The yellow, fourmerous, tubular flowers of Kalanchoe marmorata from Central East Africa illustrate two aspects of convergent evolution in Crassulaceae: sympetaly and variation in number of floral parts (either a reduction or increase).
Oak galls of the wasp Adleria weldi occur on one year-old acorns.
Young, green galls secrete honeydew, but at maturity galls turn brown and
drop from their host. Shown here on Quercus myrtifolia, this wasp
also attacks Q. laurifolia in the southeastern United States. This species is incorrectly placed in Adleria and should be moved to the genus Andricus.
Araucaria humboldtensis (Araucariaceae) on the southern slope of Mt. Humboldt, New Caledonia. New Caledonia possesses 13 endemics of Araucaria, and they form a monophyletic group with very low differentiation in rbcL sequences.
Fruiting capsule of a Pachira species from Estado Amazonas, Venezuela, which has been opened to show its large, floatable seeds. The seeds of other species in this genus of tropical trees are smaller and surrounded by dense, non-wettable hairs. Pachira is a member of the traditional family Bombacaceae, which like the Sterculiaceae and Tiliaceae has been found to be non-monophyletic.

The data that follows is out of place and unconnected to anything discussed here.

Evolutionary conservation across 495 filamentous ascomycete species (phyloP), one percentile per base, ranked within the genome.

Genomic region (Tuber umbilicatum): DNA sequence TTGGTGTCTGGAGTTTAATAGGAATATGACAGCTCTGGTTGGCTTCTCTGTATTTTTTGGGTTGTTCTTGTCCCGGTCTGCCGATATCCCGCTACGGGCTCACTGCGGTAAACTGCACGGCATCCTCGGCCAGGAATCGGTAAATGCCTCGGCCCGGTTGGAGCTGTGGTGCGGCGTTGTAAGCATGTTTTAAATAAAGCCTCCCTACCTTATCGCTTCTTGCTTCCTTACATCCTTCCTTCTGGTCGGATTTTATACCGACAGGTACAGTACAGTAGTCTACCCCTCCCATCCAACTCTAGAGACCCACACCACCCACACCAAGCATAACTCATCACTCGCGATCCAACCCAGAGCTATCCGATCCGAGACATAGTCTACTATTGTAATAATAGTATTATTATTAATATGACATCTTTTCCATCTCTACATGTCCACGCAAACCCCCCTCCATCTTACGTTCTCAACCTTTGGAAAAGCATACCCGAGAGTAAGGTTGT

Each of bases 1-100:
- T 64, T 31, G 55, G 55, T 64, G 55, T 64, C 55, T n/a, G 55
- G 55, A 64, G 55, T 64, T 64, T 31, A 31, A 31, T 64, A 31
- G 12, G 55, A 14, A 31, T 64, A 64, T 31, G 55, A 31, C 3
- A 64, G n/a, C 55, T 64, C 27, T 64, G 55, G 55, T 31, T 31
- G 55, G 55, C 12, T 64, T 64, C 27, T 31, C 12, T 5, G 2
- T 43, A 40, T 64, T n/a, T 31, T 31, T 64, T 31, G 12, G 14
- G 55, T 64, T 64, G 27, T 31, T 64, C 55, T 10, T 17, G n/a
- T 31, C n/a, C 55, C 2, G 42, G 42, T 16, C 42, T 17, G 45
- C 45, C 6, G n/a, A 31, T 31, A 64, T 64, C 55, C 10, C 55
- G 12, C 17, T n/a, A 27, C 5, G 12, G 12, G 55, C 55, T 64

Flowers of Wisteria floribunda, a well-known ornamental plant from East Asia. Wisteria has been placed in the predominantly tropical tribe Millettieae by its morphological similarities. However, molecular evidence suggests that Wisteria and a tropical genus Callerya are closer to many temperate herbaceous legumes but not to other Millettieae members.
Cauliflorous figs of Ficus itoana from Madang, Papua, New Guinea. This species is functionally dioecious due to the interaction of the pollinating fig wasp Ceratosolen armipes,with two types of figs on separate plants. Functionally dioecious figs in subgenus Ficus have been found to be nonmonophyletic.